In the above example of Muhammad Ali, we made a deliberate pause (for convenience) after the jab before Muhammad Ali throws his right hand. Make sure you do not make this pause. Bernard Hopkins explains why [5]:

“Once you stop for a tenth of a second and you know you gonna throw it, half-talent or half-knowledgeable guy knows you are going to throw it, because you are setting it up and then you let it go. Just throw it. If you think about it, this is this tenth of a second.”

The message is that when you are jabbing, do not telegraph your right hand by making an unnecessary pause.

Weight Shift

Another point is from Kostya Tszyu [3], who was advocating the need of practicing the weight transfer and proper accent during the punch. For example, Notice Floyd Mayweather firing three rapid right hands by shifting his weight from the rear to the front leg back and forth in succession:

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Floyd Mayweather throwing three fast right hands (1/4 speed)

Power-line principle

All fighters from examples above do not extend their arm completely, except Kostya Tszuy. Of course, to avoid injury, you can do it safely only at low speed. However, the point here is that it is not the speed that you practice, but placing the right accent. According to Kostya Tszyu, the power in a punch comes from putting the right accent [3].

“The hand forms a straight line from shoulder to the knuckles of the hand (AB in figure below). You transfer mass from the rear foot, thigh, hip, body to the end point of your arm. This is called right accent. When I am shadow boxing, I hit lightly, without tension, but the accent is always there in every punch.”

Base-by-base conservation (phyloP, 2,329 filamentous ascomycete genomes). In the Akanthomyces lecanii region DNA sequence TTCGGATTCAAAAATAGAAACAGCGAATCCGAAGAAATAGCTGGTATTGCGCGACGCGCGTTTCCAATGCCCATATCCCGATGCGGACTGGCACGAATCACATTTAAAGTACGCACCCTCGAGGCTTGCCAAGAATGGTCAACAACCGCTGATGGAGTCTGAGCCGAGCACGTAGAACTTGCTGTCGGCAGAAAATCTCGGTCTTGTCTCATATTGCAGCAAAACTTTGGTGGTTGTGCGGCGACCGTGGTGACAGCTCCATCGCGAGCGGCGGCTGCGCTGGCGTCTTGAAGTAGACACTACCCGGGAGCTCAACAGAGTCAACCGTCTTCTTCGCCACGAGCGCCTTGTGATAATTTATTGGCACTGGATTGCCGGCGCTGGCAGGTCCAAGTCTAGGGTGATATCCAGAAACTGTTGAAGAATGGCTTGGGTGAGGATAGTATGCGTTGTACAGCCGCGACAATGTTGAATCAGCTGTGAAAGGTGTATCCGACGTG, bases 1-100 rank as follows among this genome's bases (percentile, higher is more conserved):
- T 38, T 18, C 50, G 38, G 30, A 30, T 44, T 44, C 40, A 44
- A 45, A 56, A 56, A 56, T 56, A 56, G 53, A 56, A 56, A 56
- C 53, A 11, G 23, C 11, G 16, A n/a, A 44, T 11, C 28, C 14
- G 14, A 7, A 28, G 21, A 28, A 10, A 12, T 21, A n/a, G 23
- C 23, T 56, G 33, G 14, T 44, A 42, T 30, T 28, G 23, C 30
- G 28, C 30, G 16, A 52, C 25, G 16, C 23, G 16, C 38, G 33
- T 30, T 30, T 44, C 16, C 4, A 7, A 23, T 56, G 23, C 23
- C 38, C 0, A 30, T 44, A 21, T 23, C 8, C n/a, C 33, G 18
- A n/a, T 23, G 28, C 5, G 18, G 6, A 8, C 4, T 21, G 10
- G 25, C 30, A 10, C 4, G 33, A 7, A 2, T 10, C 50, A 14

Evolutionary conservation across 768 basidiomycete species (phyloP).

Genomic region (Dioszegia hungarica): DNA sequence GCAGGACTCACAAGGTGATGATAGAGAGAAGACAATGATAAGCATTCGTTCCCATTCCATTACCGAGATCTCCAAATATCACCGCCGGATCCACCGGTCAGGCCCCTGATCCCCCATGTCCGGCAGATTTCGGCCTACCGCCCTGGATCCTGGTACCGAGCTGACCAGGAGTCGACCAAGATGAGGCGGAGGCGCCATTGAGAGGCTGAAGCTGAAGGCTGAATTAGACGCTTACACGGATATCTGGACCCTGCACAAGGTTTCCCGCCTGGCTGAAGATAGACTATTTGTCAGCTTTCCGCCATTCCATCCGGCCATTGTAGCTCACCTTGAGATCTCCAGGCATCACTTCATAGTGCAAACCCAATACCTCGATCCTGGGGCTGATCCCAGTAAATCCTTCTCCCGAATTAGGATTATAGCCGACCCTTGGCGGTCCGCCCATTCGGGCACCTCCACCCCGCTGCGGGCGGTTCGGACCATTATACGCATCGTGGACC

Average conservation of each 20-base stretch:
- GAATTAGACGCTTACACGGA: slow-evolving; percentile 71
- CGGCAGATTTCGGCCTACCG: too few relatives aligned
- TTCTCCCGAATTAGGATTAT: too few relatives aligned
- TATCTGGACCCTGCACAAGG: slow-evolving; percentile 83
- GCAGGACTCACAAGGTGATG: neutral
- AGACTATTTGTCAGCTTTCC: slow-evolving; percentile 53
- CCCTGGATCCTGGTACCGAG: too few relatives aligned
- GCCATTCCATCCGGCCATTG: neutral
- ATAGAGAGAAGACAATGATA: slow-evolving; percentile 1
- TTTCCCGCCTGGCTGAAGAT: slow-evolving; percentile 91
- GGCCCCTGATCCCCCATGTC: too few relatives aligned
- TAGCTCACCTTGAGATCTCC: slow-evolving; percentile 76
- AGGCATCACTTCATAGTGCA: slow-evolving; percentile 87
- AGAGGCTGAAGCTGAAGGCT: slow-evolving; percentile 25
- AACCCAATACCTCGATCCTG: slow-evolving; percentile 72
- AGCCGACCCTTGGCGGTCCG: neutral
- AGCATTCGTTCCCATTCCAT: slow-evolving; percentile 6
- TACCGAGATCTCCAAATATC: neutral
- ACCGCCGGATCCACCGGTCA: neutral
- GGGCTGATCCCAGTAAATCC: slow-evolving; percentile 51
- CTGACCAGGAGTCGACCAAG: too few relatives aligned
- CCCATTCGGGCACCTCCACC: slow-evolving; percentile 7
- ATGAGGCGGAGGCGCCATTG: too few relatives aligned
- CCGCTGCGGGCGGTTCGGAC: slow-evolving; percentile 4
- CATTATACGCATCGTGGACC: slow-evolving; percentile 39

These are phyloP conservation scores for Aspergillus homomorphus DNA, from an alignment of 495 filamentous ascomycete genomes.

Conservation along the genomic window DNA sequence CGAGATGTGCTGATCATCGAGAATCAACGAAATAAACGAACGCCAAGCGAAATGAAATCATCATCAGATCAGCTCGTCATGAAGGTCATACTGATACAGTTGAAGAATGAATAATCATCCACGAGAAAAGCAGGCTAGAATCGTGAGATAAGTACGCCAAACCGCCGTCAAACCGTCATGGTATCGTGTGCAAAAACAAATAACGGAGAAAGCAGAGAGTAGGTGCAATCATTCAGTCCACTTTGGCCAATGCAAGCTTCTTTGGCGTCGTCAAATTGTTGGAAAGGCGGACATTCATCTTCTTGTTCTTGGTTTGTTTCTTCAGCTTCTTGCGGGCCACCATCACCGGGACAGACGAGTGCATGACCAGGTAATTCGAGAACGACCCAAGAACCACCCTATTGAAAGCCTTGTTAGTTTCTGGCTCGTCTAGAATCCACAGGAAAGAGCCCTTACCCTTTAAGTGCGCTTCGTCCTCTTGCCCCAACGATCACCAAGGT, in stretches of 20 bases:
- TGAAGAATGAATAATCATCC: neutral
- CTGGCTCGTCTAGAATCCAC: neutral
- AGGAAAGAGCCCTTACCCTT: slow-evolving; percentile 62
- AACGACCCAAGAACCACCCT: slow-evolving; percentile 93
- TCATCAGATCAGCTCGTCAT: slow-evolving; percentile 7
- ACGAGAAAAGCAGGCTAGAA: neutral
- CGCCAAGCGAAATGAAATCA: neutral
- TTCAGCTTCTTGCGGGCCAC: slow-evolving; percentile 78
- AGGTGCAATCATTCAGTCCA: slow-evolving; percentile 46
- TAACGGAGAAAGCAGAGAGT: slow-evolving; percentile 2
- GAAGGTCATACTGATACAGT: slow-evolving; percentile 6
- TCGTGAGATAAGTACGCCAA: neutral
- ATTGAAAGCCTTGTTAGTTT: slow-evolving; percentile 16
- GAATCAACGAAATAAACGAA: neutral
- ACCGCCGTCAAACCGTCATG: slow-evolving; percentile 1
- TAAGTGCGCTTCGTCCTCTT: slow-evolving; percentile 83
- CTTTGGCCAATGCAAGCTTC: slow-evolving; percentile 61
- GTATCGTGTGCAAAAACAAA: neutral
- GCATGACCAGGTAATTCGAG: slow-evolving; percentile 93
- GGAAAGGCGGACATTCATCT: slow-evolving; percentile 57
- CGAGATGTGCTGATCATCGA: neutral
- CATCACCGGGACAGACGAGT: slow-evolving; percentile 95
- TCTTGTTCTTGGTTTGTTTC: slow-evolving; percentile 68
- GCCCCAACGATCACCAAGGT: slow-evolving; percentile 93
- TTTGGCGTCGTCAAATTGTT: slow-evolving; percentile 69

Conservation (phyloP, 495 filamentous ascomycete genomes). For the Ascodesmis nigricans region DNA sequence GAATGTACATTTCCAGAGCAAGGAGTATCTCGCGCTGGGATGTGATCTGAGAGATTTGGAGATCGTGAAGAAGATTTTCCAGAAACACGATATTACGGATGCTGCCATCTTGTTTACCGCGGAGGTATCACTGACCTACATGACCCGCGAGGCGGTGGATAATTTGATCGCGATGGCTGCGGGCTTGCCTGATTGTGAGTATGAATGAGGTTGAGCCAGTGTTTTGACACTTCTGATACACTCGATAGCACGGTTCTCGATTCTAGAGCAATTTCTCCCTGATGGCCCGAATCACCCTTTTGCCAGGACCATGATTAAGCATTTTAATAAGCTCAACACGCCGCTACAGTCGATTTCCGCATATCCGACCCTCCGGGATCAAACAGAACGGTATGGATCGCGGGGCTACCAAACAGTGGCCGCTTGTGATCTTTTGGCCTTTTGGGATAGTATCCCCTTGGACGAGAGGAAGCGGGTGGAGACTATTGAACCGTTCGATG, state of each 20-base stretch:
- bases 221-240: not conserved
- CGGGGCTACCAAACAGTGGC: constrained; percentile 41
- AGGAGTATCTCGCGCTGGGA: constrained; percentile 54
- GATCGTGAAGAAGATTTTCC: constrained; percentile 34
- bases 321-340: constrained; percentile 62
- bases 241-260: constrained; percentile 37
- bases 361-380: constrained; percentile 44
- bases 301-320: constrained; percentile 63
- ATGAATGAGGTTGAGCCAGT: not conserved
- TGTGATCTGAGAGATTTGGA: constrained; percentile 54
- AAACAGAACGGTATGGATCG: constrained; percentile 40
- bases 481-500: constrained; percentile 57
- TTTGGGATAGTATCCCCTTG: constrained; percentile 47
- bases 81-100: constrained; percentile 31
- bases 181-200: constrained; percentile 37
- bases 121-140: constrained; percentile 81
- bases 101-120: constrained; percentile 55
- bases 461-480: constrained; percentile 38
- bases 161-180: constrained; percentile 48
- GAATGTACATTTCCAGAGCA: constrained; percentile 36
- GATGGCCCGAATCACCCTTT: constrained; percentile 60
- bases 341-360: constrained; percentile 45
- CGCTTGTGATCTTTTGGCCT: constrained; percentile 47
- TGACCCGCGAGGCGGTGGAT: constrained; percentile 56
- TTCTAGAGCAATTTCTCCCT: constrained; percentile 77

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Power-line principle

The explanation is very simple. It does not matter how powerfully you pushed with the right leg before the punch. It does not matter how how well you transferred the weight and how mighty is the leverage you create with all these. In the finishing stage of the punch, when you touch your opponent, if your arm is too “soft” because of bends in shoulder, elbow, and wrist, then there will be no power in the blow. More on power-line find in Jack Dempsey’s Guide to Explosive Straight Punching.

Sit on the punch

Last, but not least, as with the jab, the right hand punch starts from the leg. Make sure your weight is more on the right leg, so you can push with it before the punch.

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How to throw hooks and uppercuts?

Snap

When working on uppercuts, it is important to establish a characteristic shoulder snap by bringing the shoulder somewhat forward in the middle stage of the punch. Snapping in boxing is a way to use elastic energy of muscles and tendons when you are punching. Here is another example from Adrian Broner:

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Adrian Broner checking uppercuts (1/4 speed)

Same holds for hook. Do not simply move the arm in the shoulder. To snap, first twist your body, so shoulder movement is somewhat retarded:

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Adrian Broner snapping hook (1/4 speed)

Mass transfer and leverage

Canelo Alvarez practices his power left hook:

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Canelo Alvarez practicing his left hook (1/4) speed)

The last example is Roy Jones working on his famous triple hook. Notice first two punches are light, but he connects whole body into the last one:

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Canelo Alvarez practicing his left hook (1/4) speed)

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References:

1. Jeff Mayweather – The Jab

2.RING SMARTS – Episode 1 – The Jab – Paulie Malignaggi

3. Kostya Tszyu’s masterclass (in Russian)

4. RING SMARTS: Episode 3 – The Cross – Saul “Canelo” Alvarez

5. Rashad Evans Meet Bernard Hopkins